The FCO’s preparations for the 2018 World Cup Contents


Up to 10,000 UK nationals are expected to travel to the World Cup in Russia. Those fans face a number of risks, including hooligan violence; attacks motivated by racism, homophobia or anti-British sentiment; and terrorist attacks. The threat of violence has been a “specific focus” for the FCO’s preparations. Despite an “unprecedented crackdown” on hooligan groups, we were told that the Russian authorities could not control those hooligans who operate at the margins. BAME and LGBT football fans face heightened risks.

The FCO considers the risks to fall short of the level at which it would be appropriate to advise against travel to the World Cup, but said that it would recommend not travelling if fans’ safety could not be guaranteed. We remain concerned about the safety of UK fans travelling to Russia—particularly in light of the expulsion of officials involved in the preparations—and call on the FCO to provide the information needed for people to make an informed decision about whether to go. Given the current volatility it is particularly important that the Government can communicate with UK fans during the tournament to give up-to-date advice. The numbers subscribed to the FCO’s travel advice seem worryingly low and, although there is now little time to do so, we urge the FCO to take additional steps to encourage UK fans to sign up for travel alerts.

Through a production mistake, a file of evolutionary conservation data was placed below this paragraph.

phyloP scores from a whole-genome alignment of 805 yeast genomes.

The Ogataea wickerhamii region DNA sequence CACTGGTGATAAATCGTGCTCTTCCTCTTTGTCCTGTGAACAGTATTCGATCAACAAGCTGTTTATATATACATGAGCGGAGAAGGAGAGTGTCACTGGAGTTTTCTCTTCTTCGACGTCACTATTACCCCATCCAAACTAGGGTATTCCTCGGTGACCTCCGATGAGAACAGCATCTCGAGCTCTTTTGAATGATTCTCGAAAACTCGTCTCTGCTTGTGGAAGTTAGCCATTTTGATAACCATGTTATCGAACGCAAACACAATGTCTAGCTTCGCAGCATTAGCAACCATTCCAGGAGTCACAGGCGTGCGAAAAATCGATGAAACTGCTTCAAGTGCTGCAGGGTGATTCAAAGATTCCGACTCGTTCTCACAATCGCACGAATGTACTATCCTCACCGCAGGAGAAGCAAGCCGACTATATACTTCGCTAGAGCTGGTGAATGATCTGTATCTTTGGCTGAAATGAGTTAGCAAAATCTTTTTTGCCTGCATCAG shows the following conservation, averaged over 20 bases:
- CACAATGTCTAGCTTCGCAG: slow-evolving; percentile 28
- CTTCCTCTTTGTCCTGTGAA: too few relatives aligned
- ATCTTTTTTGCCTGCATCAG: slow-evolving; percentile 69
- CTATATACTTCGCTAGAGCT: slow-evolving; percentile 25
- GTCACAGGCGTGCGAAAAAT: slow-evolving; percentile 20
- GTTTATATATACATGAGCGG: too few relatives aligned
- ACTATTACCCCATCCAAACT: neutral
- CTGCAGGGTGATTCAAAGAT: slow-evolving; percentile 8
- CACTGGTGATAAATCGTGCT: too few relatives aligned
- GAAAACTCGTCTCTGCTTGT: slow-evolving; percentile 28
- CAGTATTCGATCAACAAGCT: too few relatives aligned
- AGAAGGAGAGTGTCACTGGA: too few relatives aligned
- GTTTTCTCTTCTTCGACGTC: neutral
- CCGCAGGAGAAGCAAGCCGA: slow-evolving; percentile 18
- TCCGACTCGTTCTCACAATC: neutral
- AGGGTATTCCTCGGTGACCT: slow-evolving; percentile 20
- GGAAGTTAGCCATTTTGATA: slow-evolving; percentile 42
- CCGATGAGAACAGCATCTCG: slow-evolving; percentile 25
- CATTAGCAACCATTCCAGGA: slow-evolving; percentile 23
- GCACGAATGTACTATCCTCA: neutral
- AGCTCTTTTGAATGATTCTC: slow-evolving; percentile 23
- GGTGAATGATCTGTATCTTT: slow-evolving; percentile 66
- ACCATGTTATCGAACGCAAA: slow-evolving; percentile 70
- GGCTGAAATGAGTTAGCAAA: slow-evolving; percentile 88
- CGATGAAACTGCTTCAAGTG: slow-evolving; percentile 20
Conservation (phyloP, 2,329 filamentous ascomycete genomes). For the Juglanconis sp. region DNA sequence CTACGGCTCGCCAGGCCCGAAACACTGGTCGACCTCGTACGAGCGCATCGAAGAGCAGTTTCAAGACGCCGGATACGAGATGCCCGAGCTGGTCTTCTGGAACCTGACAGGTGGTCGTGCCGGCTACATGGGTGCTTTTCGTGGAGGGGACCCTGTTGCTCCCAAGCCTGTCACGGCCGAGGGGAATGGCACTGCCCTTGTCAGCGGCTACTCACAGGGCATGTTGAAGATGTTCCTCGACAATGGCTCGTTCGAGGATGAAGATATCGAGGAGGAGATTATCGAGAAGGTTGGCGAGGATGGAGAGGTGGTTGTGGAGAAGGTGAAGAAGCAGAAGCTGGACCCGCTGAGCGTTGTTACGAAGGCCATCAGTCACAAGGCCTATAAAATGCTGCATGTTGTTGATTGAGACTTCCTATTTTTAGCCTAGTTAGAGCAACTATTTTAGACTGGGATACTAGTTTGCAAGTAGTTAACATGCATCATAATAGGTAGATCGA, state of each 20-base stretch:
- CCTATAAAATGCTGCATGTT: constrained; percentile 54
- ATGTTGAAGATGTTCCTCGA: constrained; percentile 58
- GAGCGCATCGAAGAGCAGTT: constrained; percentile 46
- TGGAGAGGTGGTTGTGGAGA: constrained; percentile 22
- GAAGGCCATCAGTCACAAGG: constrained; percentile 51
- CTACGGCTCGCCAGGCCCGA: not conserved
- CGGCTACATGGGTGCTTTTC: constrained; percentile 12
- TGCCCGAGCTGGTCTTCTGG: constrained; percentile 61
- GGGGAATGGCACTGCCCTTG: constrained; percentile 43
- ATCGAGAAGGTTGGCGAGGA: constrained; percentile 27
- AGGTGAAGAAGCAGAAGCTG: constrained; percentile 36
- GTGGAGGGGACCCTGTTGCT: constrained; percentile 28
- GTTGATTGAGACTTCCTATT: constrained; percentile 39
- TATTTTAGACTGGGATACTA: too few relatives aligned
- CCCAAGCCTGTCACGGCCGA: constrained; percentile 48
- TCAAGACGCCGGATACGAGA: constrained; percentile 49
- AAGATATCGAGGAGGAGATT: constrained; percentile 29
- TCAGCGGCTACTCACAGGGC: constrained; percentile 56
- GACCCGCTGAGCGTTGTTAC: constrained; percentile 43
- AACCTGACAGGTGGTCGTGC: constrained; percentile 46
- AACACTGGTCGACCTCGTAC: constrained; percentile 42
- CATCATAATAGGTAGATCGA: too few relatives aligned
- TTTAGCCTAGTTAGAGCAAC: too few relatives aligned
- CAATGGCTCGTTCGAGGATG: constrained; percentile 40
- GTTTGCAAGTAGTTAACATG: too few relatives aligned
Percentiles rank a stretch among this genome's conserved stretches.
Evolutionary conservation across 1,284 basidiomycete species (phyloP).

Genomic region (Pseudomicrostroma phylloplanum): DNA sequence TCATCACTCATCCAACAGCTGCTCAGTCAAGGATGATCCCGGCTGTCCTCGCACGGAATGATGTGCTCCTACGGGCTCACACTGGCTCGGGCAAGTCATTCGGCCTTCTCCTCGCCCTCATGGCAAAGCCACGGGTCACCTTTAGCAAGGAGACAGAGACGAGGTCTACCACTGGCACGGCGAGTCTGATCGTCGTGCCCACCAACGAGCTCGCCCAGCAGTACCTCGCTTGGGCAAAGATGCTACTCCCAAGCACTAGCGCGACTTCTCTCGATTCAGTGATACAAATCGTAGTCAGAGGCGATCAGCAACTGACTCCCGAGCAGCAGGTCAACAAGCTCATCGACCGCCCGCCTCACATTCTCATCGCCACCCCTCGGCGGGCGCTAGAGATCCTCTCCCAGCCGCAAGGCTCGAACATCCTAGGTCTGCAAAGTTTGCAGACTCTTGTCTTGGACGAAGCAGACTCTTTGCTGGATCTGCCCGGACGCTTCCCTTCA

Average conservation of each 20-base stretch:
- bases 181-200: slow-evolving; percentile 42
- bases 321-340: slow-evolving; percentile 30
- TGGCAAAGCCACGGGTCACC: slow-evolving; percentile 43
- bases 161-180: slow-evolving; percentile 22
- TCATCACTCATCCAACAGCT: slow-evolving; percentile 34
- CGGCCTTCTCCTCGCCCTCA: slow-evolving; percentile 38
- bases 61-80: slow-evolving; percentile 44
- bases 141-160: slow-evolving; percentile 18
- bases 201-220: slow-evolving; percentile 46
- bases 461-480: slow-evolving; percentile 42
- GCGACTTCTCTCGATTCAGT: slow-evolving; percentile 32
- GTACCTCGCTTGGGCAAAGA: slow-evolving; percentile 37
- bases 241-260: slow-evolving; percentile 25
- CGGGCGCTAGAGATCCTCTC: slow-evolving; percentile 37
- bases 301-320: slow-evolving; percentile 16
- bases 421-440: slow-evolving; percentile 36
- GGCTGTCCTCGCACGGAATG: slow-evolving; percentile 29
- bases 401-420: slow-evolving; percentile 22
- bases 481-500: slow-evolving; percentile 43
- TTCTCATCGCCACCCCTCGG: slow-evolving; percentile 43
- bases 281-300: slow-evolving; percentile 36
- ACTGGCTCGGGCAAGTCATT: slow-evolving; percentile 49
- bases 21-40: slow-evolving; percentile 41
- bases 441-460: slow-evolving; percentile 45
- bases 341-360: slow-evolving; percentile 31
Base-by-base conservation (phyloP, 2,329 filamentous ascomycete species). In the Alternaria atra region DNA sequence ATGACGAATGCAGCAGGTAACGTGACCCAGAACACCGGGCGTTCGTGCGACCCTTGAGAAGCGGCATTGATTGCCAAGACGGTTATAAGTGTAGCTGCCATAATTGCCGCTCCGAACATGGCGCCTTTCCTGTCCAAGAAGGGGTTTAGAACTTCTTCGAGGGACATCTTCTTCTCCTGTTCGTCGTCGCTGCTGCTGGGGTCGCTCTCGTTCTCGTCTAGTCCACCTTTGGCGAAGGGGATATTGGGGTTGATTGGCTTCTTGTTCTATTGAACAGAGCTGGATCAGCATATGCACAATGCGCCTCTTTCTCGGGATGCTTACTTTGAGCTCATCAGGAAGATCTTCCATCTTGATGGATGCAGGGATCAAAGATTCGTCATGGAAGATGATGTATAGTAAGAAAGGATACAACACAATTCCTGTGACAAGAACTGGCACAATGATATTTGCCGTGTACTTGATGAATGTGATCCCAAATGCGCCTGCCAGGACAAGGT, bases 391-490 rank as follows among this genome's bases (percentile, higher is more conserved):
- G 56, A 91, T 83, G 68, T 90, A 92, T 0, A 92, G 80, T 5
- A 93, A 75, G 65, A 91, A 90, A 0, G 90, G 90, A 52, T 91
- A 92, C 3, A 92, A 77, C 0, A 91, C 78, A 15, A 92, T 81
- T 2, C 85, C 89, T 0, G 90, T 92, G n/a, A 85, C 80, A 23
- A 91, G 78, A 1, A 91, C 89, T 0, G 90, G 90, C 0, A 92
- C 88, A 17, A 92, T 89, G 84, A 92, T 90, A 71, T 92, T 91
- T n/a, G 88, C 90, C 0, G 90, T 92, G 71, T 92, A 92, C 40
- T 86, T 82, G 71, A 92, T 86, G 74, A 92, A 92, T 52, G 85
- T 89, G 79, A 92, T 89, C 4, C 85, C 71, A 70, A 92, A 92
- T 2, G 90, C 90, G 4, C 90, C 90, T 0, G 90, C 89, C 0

The FCO has been leading cross-governmental preparations for the World Cup for more than two years and the Football Association told us it was “really pleased” with those preparations. We recognise the work of all those involved and we note the testimony that there will be additional consular support and rigorous security measures in place on match days in cities where England plays. However, we are particularly concerned about the safety of UK fans outside these times and places and call on the FCO to do more to make fans aware of the distinction between arrangements in place on match and non-match days and in England and non-England match cities.

There are limits to what the FCO can tell us about some of its concerns and preparations before the tournament. Following the World Cup, the FCO should report back to us by the end of September, setting out lessons learned. We regret that the World Cup is hosted by countries with poor human rights records. We also ask for the FCO’s report to set out how effectively FIFA’s new human rights conditions are operating and what further steps are needed.

Published: 8 June 2018